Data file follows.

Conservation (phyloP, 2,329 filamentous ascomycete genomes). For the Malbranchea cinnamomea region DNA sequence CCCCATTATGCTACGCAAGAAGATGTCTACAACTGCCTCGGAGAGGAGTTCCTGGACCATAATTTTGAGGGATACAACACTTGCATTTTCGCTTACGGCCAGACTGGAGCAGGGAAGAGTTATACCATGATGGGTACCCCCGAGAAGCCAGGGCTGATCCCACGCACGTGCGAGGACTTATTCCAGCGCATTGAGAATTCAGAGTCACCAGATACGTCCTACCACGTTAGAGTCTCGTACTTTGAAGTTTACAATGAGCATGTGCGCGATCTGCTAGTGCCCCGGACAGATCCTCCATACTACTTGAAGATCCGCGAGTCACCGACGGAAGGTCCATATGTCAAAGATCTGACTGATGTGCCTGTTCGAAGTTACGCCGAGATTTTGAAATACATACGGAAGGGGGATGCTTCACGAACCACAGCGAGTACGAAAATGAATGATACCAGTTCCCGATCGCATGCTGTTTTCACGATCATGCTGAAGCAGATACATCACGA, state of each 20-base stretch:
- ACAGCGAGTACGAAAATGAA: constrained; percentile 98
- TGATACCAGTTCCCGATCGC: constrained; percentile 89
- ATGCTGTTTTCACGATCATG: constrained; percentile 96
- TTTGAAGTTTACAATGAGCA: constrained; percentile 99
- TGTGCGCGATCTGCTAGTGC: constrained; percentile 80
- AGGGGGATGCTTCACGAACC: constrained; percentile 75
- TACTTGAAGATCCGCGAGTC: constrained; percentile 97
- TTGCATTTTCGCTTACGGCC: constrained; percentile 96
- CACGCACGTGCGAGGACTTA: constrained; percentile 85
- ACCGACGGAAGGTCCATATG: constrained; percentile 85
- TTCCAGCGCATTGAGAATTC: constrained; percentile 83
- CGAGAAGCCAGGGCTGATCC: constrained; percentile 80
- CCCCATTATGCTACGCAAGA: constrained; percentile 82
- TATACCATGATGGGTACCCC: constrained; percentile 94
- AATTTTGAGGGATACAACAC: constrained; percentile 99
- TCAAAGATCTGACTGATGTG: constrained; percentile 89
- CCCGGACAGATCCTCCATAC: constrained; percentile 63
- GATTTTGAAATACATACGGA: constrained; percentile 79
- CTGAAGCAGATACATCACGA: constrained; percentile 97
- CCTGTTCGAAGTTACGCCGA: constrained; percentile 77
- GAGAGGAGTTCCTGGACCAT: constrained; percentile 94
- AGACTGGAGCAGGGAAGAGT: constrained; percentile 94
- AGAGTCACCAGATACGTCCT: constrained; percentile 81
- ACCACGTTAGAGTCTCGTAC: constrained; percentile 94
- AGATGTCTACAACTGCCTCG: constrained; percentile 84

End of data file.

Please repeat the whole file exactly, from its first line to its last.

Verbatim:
Conservation (phyloP, 2,329 filamentous ascomycete genomes). For the Malbranchea cinnamomea region DNA sequence CCCCATTATGCTACGCAAGAAGATGTCTACAACTGCCTCGGAGAGGAGTTCCTGGACCATAATTTTGAGGGATACAACACTTGCATTTTCGCTTACGGCCAGACTGGAGCAGGGAAGAGTTATACCATGATGGGTACCCCCGAGAAGCCAGGGCTGATCCCACGCACGTGCGAGGACTTATTCCAGCGCATTGAGAATTCAGAGTCACCAGATACGTCCTACCACGTTAGAGTCTCGTACTTTGAAGTTTACAATGAGCATGTGCGCGATCTGCTAGTGCCCCGGACAGATCCTCCATACTACTTGAAGATCCGCGAGTCACCGACGGAAGGTCCATATGTCAAAGATCTGACTGATGTGCCTGTTCGAAGTTACGCCGAGATTTTGAAATACATACGGAAGGGGGATGCTTCACGAACCACAGCGAGTACGAAAATGAATGATACCAGTTCCCGATCGCATGCTGTTTTCACGATCATGCTGAAGCAGATACATCACGA, state of each 20-base stretch:
- ACAGCGAGTACGAAAATGAA: constrained; percentile 98
- TGATACCAGTTCCCGATCGC: constrained; percentile 89
- ATGCTGTTTTCACGATCATG: constrained; percentile 96
- TTTGAAGTTTACAATGAGCA: constrained; percentile 99
- TGTGCGCGATCTGCTAGTGC: constrained; percentile 80
- AGGGGGATGCTTCACGAACC: constrained; percentile 75
- TACTTGAAGATCCGCGAGTC: constrained; percentile 97
- TTGCATTTTCGCTTACGGCC: constrained; percentile 96
- CACGCACGTGCGAGGACTTA: constrained; percentile 85
- ACCGACGGAAGGTCCATATG: constrained; percentile 85
- TTCCAGCGCATTGAGAATTC: constrained; percentile 83
- CGAGAAGCCAGGGCTGATCC: constrained; percentile 80
- CCCCATTATGCTACGCAAGA: constrained; percentile 82
- TATACCATGATGGGTACCCC: constrained; percentile 94
- AATTTTGAGGGATACAACAC: constrained; percentile 99
- TCAAAGATCTGACTGATGTG: constrained; percentile 89
- CCCGGACAGATCCTCCATAC: constrained; percentile 63
- GATTTTGAAATACATACGGA: constrained; percentile 79
- CTGAAGCAGATACATCACGA: constrained; percentile 97
- CCTGTTCGAAGTTACGCCGA: constrained; percentile 77
- GAGAGGAGTTCCTGGACCAT: constrained; percentile 94
- AGACTGGAGCAGGGAAGAGT: constrained; percentile 94
- AGAGTCACCAGATACGTCCT: constrained; percentile 81
- ACCACGTTAGAGTCTCGTAC: constrained; percentile 94
- AGATGTCTACAACTGCCTCG: constrained; percentile 84